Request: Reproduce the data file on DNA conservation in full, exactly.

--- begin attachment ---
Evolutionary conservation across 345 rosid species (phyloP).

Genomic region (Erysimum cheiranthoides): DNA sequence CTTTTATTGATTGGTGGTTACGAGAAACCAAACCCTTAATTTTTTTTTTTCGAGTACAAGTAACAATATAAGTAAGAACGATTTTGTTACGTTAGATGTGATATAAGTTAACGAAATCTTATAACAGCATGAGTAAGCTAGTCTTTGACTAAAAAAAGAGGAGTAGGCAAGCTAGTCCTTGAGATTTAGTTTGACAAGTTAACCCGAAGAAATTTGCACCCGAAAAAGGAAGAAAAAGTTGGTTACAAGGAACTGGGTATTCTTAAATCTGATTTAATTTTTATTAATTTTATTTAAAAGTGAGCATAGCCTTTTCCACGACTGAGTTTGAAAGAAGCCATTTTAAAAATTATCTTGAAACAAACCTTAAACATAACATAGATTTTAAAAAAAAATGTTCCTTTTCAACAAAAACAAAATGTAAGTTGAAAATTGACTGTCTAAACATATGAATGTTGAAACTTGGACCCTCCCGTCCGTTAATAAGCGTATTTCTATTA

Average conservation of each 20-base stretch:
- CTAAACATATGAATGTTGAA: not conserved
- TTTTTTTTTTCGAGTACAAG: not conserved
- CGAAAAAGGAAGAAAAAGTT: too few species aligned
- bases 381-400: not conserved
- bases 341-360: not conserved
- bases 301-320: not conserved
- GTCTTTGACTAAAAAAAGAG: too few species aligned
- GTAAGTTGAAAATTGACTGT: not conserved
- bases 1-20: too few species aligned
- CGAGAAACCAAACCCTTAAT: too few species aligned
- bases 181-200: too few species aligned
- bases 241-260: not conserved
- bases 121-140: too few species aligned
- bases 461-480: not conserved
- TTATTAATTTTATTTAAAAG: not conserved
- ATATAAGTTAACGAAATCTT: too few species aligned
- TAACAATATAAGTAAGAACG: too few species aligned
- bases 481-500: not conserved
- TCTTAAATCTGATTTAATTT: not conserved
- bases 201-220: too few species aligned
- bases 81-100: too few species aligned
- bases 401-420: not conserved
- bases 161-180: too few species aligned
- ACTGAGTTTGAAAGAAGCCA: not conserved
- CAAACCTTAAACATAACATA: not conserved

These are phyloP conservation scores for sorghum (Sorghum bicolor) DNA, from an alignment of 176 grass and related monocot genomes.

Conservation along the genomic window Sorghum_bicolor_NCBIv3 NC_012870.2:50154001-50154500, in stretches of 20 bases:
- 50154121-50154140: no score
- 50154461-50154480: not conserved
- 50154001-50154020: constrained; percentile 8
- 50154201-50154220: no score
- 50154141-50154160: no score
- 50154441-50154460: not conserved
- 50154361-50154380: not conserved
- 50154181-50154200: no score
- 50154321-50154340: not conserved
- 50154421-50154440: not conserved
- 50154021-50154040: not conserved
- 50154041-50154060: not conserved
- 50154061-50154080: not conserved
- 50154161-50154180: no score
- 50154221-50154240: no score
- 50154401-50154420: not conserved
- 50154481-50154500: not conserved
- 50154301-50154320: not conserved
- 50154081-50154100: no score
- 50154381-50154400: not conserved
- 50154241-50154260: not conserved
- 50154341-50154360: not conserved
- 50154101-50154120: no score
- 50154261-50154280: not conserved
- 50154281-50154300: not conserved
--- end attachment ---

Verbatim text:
Evolutionary conservation across 345 rosid species (phyloP).

Genomic region (Erysimum cheiranthoides): DNA sequence CTTTTATTGATTGGTGGTTACGAGAAACCAAACCCTTAATTTTTTTTTTTCGAGTACAAGTAACAATATAAGTAAGAACGATTTTGTTACGTTAGATGTGATATAAGTTAACGAAATCTTATAACAGCATGAGTAAGCTAGTCTTTGACTAAAAAAAGAGGAGTAGGCAAGCTAGTCCTTGAGATTTAGTTTGACAAGTTAACCCGAAGAAATTTGCACCCGAAAAAGGAAGAAAAAGTTGGTTACAAGGAACTGGGTATTCTTAAATCTGATTTAATTTTTATTAATTTTATTTAAAAGTGAGCATAGCCTTTTCCACGACTGAGTTTGAAAGAAGCCATTTTAAAAATTATCTTGAAACAAACCTTAAACATAACATAGATTTTAAAAAAAAATGTTCCTTTTCAACAAAAACAAAATGTAAGTTGAAAATTGACTGTCTAAACATATGAATGTTGAAACTTGGACCCTCCCGTCCGTTAATAAGCGTATTTCTATTA

Average conservation of each 20-base stretch:
- CTAAACATATGAATGTTGAA: not conserved
- TTTTTTTTTTCGAGTACAAG: not conserved
- CGAAAAAGGAAGAAAAAGTT: too few species aligned
- bases 381-400: not conserved
- bases 341-360: not conserved
- bases 301-320: not conserved
- GTCTTTGACTAAAAAAAGAG: too few species aligned
- GTAAGTTGAAAATTGACTGT: not conserved
- bases 1-20: too few species aligned
- CGAGAAACCAAACCCTTAAT: too few species aligned
- bases 181-200: too few species aligned
- bases 241-260: not conserved
- bases 121-140: too few species aligned
- bases 461-480: not conserved
- TTATTAATTTTATTTAAAAG: not conserved
- ATATAAGTTAACGAAATCTT: too few species aligned
- TAACAATATAAGTAAGAACG: too few species aligned
- bases 481-500: not conserved
- TCTTAAATCTGATTTAATTT: not conserved
- bases 201-220: too few species aligned
- bases 81-100: too few species aligned
- bases 401-420: not conserved
- bases 161-180: too few species aligned
- ACTGAGTTTGAAAGAAGCCA: not conserved
- CAAACCTTAAACATAACATA: not conserved

These are phyloP conservation scores for sorghum (Sorghum bicolor) DNA, from an alignment of 176 grass and related monocot genomes.

Conservation along the genomic window Sorghum_bicolor_NCBIv3 NC_012870.2:50154001-50154500, in stretches of 20 bases:
- 50154121-50154140: no score
- 50154461-50154480: not conserved
- 50154001-50154020: constrained; percentile 8
- 50154201-50154220: no score
- 50154141-50154160: no score
- 50154441-50154460: not conserved
- 50154361-50154380: not conserved
- 50154181-50154200: no score
- 50154321-50154340: not conserved
- 50154421-50154440: not conserved
- 50154021-50154040: not conserved
- 50154041-50154060: not conserved
- 50154061-50154080: not conserved
- 50154161-50154180: no score
- 50154221-50154240: no score
- 50154401-50154420: not conserved
- 50154481-50154500: not conserved
- 50154301-50154320: not conserved
- 50154081-50154100: no score
- 50154381-50154400: not conserved
- 50154241-50154260: not conserved
- 50154341-50154360: not conserved
- 50154101-50154120: no score
- 50154261-50154280: not conserved
- 50154281-50154300: not conserved